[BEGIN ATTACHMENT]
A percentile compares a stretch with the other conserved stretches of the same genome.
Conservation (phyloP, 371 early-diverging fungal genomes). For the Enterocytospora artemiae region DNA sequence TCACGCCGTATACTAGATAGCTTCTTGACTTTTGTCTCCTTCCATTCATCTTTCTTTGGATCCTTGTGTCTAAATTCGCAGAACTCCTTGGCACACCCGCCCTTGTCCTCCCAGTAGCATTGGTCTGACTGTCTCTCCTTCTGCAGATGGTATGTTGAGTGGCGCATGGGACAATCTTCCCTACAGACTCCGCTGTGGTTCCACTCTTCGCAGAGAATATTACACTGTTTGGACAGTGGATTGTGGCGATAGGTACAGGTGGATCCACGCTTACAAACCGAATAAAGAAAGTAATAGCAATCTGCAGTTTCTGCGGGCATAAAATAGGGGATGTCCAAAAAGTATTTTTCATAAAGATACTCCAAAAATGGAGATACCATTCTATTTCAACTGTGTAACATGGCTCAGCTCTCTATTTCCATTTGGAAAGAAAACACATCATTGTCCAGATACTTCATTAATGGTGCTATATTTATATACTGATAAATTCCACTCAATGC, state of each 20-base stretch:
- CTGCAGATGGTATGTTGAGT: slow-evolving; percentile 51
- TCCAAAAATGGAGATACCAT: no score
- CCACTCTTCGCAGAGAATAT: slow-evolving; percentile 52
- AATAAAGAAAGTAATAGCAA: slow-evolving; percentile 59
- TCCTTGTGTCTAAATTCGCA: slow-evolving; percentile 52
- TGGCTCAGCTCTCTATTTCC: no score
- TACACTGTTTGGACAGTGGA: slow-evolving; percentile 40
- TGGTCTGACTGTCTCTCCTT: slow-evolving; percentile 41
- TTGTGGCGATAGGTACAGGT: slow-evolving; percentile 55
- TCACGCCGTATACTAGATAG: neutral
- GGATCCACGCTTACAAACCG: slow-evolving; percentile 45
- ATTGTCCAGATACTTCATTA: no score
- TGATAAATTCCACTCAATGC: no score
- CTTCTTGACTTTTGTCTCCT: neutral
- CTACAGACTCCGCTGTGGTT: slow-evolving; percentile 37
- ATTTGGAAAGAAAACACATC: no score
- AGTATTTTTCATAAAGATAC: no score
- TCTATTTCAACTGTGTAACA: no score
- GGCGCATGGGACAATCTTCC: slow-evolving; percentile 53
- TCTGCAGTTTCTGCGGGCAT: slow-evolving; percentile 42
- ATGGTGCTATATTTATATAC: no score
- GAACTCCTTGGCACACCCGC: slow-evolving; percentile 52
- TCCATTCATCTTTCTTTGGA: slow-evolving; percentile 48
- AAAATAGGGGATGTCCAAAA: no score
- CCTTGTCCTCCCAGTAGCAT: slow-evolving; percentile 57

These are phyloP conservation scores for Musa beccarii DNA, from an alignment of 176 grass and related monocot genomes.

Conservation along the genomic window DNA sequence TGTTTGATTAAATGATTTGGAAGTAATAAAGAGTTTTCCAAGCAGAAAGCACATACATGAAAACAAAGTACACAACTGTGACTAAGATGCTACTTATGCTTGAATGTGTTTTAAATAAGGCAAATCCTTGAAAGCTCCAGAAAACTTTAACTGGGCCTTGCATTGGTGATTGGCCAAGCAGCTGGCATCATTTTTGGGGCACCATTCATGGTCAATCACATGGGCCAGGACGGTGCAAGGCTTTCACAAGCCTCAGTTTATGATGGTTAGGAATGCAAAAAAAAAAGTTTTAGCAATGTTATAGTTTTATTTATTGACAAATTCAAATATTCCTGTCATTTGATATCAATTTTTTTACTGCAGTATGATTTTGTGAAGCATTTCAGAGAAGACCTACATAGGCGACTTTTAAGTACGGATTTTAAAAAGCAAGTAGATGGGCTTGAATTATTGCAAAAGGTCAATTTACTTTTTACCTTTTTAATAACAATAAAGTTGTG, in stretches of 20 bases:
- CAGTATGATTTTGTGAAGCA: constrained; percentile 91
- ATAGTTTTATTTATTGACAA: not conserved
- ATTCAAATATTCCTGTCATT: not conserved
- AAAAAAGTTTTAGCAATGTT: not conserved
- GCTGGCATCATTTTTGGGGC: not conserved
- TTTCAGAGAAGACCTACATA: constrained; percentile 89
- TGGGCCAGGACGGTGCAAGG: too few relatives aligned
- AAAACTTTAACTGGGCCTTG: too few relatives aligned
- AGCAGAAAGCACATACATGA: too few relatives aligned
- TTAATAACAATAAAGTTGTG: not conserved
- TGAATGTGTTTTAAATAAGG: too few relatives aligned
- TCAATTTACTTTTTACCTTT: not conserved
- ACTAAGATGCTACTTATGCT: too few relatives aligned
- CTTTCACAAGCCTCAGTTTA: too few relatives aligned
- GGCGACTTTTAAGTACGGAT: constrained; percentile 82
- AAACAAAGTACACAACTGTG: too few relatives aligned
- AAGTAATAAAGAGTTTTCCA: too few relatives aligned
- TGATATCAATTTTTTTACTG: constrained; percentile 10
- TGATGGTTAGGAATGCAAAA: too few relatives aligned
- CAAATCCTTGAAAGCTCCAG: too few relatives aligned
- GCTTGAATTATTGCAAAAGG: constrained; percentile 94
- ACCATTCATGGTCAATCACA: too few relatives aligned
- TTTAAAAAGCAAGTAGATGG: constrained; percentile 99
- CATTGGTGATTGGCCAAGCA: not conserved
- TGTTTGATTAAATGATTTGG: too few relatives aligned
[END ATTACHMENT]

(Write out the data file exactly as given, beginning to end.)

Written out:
A percentile compares a stretch with the other conserved stretches of the same genome.
Conservation (phyloP, 371 early-diverging fungal genomes). For the Enterocytospora artemiae region DNA sequence TCACGCCGTATACTAGATAGCTTCTTGACTTTTGTCTCCTTCCATTCATCTTTCTTTGGATCCTTGTGTCTAAATTCGCAGAACTCCTTGGCACACCCGCCCTTGTCCTCCCAGTAGCATTGGTCTGACTGTCTCTCCTTCTGCAGATGGTATGTTGAGTGGCGCATGGGACAATCTTCCCTACAGACTCCGCTGTGGTTCCACTCTTCGCAGAGAATATTACACTGTTTGGACAGTGGATTGTGGCGATAGGTACAGGTGGATCCACGCTTACAAACCGAATAAAGAAAGTAATAGCAATCTGCAGTTTCTGCGGGCATAAAATAGGGGATGTCCAAAAAGTATTTTTCATAAAGATACTCCAAAAATGGAGATACCATTCTATTTCAACTGTGTAACATGGCTCAGCTCTCTATTTCCATTTGGAAAGAAAACACATCATTGTCCAGATACTTCATTAATGGTGCTATATTTATATACTGATAAATTCCACTCAATGC, state of each 20-base stretch:
- CTGCAGATGGTATGTTGAGT: slow-evolving; percentile 51
- TCCAAAAATGGAGATACCAT: no score
- CCACTCTTCGCAGAGAATAT: slow-evolving; percentile 52
- AATAAAGAAAGTAATAGCAA: slow-evolving; percentile 59
- TCCTTGTGTCTAAATTCGCA: slow-evolving; percentile 52
- TGGCTCAGCTCTCTATTTCC: no score
- TACACTGTTTGGACAGTGGA: slow-evolving; percentile 40
- TGGTCTGACTGTCTCTCCTT: slow-evolving; percentile 41
- TTGTGGCGATAGGTACAGGT: slow-evolving; percentile 55
- TCACGCCGTATACTAGATAG: neutral
- GGATCCACGCTTACAAACCG: slow-evolving; percentile 45
- ATTGTCCAGATACTTCATTA: no score
- TGATAAATTCCACTCAATGC: no score
- CTTCTTGACTTTTGTCTCCT: neutral
- CTACAGACTCCGCTGTGGTT: slow-evolving; percentile 37
- ATTTGGAAAGAAAACACATC: no score
- AGTATTTTTCATAAAGATAC: no score
- TCTATTTCAACTGTGTAACA: no score
- GGCGCATGGGACAATCTTCC: slow-evolving; percentile 53
- TCTGCAGTTTCTGCGGGCAT: slow-evolving; percentile 42
- ATGGTGCTATATTTATATAC: no score
- GAACTCCTTGGCACACCCGC: slow-evolving; percentile 52
- TCCATTCATCTTTCTTTGGA: slow-evolving; percentile 48
- AAAATAGGGGATGTCCAAAA: no score
- CCTTGTCCTCCCAGTAGCAT: slow-evolving; percentile 57

These are phyloP conservation scores for Musa beccarii DNA, from an alignment of 176 grass and related monocot genomes.

Conservation along the genomic window DNA sequence TGTTTGATTAAATGATTTGGAAGTAATAAAGAGTTTTCCAAGCAGAAAGCACATACATGAAAACAAAGTACACAACTGTGACTAAGATGCTACTTATGCTTGAATGTGTTTTAAATAAGGCAAATCCTTGAAAGCTCCAGAAAACTTTAACTGGGCCTTGCATTGGTGATTGGCCAAGCAGCTGGCATCATTTTTGGGGCACCATTCATGGTCAATCACATGGGCCAGGACGGTGCAAGGCTTTCACAAGCCTCAGTTTATGATGGTTAGGAATGCAAAAAAAAAAGTTTTAGCAATGTTATAGTTTTATTTATTGACAAATTCAAATATTCCTGTCATTTGATATCAATTTTTTTACTGCAGTATGATTTTGTGAAGCATTTCAGAGAAGACCTACATAGGCGACTTTTAAGTACGGATTTTAAAAAGCAAGTAGATGGGCTTGAATTATTGCAAAAGGTCAATTTACTTTTTACCTTTTTAATAACAATAAAGTTGTG, in stretches of 20 bases:
- CAGTATGATTTTGTGAAGCA: constrained; percentile 91
- ATAGTTTTATTTATTGACAA: not conserved
- ATTCAAATATTCCTGTCATT: not conserved
- AAAAAAGTTTTAGCAATGTT: not conserved
- GCTGGCATCATTTTTGGGGC: not conserved
- TTTCAGAGAAGACCTACATA: constrained; percentile 89
- TGGGCCAGGACGGTGCAAGG: too few relatives aligned
- AAAACTTTAACTGGGCCTTG: too few relatives aligned
- AGCAGAAAGCACATACATGA: too few relatives aligned
- TTAATAACAATAAAGTTGTG: not conserved
- TGAATGTGTTTTAAATAAGG: too few relatives aligned
- TCAATTTACTTTTTACCTTT: not conserved
- ACTAAGATGCTACTTATGCT: too few relatives aligned
- CTTTCACAAGCCTCAGTTTA: too few relatives aligned
- GGCGACTTTTAAGTACGGAT: constrained; percentile 82
- AAACAAAGTACACAACTGTG: too few relatives aligned
- AAGTAATAAAGAGTTTTCCA: too few relatives aligned
- TGATATCAATTTTTTTACTG: constrained; percentile 10
- TGATGGTTAGGAATGCAAAA: too few relatives aligned
- CAAATCCTTGAAAGCTCCAG: too few relatives aligned
- GCTTGAATTATTGCAAAAGG: constrained; percentile 94
- ACCATTCATGGTCAATCACA: too few relatives aligned
- TTTAAAAAGCAAGTAGATGG: constrained; percentile 99
- CATTGGTGATTGGCCAAGCA: not conserved
- TGTTTGATTAAATGATTTGG: too few relatives aligned